They also didn't manage to put Benghazi into this broader context of the president's meek foreign policy, which I think is going to be important to them when they deal, for instance with the Hagel nomination.

So it was score one for Hillary. And I think this was an attempt to kind of build on that, move beyond it, talk about Hillary Clinton's legacy as a whole rather than that event.

WALLACE: Yeah, I want to pick up on that, Brit, because during the hearing, what struck me was the Republicans were tough on Hillary, on Benghazi and the Democrats weren't. But, both sides kept on saying what a great secretary of state she had been and to praise her service.   And here's some of the points that have been brought up, some of her accomplishments. She helped assemble the bombing campaign in Libya to topple Muammar Qaddafi. She helped assembly the coalition that imposed the toughest sanctions ever on Iran. And, she established diplomatic ties with Burma.

Question, Brit, how do you rate Hillary Clinton's performance, record as our top diplomat?

HUME: I think those examples you cited would add up to a case for her competence. They do not add up to a case for greatness, after all, the groundwork on Burma had been done by the previous administration. And the administration properly followed through on it. You look across the world, now at the major issues. Are Arabs and Israelis closer to peace? How about Iran and North Korea and their nuclear programs? Have they been halted or seriously set back? Has the reset with Russia, which she so famously introduced with the photo-op in Moscow with the reset button, has they lead to a new and more cooperative relationship? Is there a Clinton doctrine that we can identify that she has articulated and formed as secretary of state? Are there major treaties that she has undertaken and negotiated through to a successful conclusion? I think the answer to all those questions is that she has not. And those are the kinds of things that might mark her as a great secretary of state.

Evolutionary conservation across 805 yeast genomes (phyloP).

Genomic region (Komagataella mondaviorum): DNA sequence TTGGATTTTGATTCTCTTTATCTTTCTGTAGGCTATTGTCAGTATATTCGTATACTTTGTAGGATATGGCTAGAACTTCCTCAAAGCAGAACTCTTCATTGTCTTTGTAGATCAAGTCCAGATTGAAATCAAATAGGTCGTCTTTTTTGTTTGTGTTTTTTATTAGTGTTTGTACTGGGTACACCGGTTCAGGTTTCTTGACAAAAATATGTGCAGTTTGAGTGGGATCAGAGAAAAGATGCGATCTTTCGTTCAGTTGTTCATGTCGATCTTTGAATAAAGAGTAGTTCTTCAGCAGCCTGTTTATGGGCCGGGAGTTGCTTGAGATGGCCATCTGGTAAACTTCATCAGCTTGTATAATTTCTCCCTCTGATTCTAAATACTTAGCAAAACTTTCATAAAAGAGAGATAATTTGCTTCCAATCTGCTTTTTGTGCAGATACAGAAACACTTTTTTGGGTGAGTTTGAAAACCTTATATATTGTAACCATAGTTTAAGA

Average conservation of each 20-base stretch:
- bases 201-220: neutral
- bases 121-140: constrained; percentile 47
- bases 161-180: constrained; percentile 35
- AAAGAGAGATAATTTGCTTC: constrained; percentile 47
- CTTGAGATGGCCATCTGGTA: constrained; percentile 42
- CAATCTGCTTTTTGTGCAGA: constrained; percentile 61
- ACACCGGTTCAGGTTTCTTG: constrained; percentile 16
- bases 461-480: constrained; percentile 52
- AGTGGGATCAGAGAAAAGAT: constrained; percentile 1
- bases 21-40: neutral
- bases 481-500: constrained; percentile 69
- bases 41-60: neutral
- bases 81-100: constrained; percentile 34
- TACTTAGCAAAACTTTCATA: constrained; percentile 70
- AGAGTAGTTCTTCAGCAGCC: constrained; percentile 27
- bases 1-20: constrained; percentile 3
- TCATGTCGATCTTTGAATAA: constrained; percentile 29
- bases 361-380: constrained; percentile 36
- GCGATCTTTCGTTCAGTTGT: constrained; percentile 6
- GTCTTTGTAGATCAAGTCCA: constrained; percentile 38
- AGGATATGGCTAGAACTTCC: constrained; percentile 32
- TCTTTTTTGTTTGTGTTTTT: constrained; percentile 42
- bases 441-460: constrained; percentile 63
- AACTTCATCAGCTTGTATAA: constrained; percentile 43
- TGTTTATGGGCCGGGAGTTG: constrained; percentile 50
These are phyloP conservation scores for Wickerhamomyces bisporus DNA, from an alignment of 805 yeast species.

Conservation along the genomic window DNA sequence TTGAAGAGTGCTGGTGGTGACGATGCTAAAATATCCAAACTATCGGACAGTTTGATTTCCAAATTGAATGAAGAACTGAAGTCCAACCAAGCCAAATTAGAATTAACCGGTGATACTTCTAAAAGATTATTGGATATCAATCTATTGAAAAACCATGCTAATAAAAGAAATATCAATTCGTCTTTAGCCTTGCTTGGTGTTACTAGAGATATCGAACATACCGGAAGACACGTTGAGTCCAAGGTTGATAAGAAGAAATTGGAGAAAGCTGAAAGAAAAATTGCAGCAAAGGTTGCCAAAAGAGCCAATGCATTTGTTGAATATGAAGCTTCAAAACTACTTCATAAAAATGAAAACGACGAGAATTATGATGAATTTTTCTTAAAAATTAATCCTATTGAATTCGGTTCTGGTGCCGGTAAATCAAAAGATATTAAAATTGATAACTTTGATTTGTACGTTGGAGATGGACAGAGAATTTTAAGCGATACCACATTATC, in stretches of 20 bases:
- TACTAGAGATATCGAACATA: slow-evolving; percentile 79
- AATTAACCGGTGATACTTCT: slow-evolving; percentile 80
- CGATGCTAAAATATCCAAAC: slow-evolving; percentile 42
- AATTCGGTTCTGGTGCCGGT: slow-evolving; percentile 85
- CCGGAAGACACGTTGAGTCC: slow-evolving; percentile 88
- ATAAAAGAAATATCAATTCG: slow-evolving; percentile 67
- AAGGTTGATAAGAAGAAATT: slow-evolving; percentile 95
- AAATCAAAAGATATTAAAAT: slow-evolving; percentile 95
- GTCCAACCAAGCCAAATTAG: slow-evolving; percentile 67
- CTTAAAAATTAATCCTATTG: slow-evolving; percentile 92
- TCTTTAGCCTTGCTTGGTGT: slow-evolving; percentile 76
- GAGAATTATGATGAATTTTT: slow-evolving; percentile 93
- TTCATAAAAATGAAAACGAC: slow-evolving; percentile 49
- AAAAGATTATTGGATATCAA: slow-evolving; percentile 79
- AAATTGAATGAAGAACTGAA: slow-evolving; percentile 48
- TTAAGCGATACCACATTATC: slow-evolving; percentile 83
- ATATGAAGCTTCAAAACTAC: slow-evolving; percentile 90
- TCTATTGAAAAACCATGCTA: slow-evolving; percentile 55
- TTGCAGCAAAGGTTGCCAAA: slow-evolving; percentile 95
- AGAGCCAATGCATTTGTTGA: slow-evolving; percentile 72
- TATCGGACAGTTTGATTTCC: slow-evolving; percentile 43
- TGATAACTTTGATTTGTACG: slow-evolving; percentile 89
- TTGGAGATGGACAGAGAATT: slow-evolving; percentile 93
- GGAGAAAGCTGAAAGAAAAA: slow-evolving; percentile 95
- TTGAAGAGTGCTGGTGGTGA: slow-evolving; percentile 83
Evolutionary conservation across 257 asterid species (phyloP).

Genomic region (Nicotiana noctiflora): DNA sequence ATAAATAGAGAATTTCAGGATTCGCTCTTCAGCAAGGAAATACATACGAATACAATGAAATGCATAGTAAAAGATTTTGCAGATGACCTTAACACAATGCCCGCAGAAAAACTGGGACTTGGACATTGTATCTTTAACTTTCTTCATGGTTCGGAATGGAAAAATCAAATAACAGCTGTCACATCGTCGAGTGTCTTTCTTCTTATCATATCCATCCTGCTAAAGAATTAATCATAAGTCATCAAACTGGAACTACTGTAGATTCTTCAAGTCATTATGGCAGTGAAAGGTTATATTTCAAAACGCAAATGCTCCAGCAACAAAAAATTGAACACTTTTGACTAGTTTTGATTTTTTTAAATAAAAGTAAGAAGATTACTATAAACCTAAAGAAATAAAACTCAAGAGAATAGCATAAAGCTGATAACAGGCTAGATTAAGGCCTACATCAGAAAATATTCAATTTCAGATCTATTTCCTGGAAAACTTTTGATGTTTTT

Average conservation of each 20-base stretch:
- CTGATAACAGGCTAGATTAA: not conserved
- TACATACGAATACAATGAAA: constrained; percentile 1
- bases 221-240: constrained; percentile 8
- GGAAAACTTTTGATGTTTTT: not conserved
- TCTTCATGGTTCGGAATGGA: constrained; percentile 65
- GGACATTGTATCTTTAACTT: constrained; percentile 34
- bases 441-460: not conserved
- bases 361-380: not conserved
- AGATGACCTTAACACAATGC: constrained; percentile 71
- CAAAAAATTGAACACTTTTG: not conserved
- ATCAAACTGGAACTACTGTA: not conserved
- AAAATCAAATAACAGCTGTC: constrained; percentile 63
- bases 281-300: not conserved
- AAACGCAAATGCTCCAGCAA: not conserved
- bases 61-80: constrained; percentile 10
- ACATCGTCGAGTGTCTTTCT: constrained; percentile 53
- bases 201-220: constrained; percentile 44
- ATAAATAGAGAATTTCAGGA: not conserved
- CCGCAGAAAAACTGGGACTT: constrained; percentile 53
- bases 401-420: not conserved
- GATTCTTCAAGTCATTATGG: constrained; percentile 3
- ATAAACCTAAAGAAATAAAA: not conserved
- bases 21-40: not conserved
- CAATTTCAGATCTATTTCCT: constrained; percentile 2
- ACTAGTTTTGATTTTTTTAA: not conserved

She has certainly been industrious. She has visited 112 countries. Her conduct as secretary of state has been highly dignified. She does her homework. There have been no gaffes or blunders. So I think she has been a capable and hard working secretary of state, but I think the case for her being a great secretary of state is exceedingly weak.